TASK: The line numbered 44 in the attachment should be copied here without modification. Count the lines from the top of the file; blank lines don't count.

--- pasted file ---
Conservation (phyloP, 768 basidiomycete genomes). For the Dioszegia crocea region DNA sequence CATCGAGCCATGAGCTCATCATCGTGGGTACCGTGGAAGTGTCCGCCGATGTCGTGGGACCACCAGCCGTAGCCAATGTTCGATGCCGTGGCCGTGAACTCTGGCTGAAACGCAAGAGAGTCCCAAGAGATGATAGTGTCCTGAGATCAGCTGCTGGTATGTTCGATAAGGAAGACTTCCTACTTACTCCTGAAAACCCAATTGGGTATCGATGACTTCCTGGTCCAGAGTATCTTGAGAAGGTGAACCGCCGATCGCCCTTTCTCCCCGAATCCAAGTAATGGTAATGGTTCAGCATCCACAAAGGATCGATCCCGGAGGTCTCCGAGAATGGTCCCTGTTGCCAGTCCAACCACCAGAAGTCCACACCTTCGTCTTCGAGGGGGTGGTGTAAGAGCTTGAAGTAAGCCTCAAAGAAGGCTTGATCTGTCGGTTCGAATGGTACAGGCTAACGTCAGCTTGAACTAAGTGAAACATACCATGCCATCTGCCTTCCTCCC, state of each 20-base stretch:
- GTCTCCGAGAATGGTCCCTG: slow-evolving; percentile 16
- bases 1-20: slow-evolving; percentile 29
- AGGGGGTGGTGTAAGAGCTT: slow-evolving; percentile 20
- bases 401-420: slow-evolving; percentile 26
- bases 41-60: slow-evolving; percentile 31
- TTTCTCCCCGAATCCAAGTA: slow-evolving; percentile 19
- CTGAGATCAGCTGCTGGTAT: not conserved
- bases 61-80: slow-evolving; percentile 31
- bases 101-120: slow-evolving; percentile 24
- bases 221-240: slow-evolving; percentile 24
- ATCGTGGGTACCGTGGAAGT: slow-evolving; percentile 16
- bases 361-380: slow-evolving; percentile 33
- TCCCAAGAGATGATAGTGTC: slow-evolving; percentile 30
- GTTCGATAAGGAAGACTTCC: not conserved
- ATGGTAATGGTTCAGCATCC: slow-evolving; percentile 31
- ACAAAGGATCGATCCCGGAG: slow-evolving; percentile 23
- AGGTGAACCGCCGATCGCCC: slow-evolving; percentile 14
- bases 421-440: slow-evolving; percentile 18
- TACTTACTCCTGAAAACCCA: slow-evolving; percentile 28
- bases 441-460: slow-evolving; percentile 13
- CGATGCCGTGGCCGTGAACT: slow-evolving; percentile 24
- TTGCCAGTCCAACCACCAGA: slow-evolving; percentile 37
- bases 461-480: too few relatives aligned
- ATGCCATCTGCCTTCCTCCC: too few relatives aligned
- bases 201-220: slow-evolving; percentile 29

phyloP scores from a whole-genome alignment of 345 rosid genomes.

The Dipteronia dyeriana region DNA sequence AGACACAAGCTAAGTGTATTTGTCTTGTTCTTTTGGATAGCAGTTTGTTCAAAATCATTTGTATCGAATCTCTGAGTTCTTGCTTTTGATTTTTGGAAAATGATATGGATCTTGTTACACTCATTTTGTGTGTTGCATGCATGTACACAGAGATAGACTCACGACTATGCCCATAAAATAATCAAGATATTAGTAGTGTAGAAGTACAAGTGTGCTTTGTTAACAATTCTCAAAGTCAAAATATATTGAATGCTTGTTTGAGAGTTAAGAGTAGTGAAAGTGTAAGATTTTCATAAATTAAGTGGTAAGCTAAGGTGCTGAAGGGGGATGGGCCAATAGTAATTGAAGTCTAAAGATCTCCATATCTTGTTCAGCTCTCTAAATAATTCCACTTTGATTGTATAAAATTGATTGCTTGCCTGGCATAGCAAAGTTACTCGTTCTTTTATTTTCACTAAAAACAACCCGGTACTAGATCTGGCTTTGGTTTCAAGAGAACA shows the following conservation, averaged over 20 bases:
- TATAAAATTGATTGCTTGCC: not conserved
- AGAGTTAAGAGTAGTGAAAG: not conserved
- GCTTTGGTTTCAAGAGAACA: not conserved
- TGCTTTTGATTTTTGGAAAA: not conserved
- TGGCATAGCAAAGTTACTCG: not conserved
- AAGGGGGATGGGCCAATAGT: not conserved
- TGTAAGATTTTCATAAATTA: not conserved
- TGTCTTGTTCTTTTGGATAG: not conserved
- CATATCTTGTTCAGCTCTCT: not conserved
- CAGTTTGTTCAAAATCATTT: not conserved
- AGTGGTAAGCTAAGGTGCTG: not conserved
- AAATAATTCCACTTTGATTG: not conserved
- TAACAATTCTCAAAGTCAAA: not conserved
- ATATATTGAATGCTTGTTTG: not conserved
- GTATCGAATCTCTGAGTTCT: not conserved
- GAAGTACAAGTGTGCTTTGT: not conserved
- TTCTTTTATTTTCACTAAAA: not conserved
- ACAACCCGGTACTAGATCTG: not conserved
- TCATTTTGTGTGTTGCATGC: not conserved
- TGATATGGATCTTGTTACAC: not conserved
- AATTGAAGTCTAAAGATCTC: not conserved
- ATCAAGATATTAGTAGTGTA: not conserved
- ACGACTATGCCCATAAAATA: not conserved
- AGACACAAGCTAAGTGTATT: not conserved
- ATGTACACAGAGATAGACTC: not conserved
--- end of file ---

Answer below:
- GAAGTACAAGTGTGCTTTGT: not conserved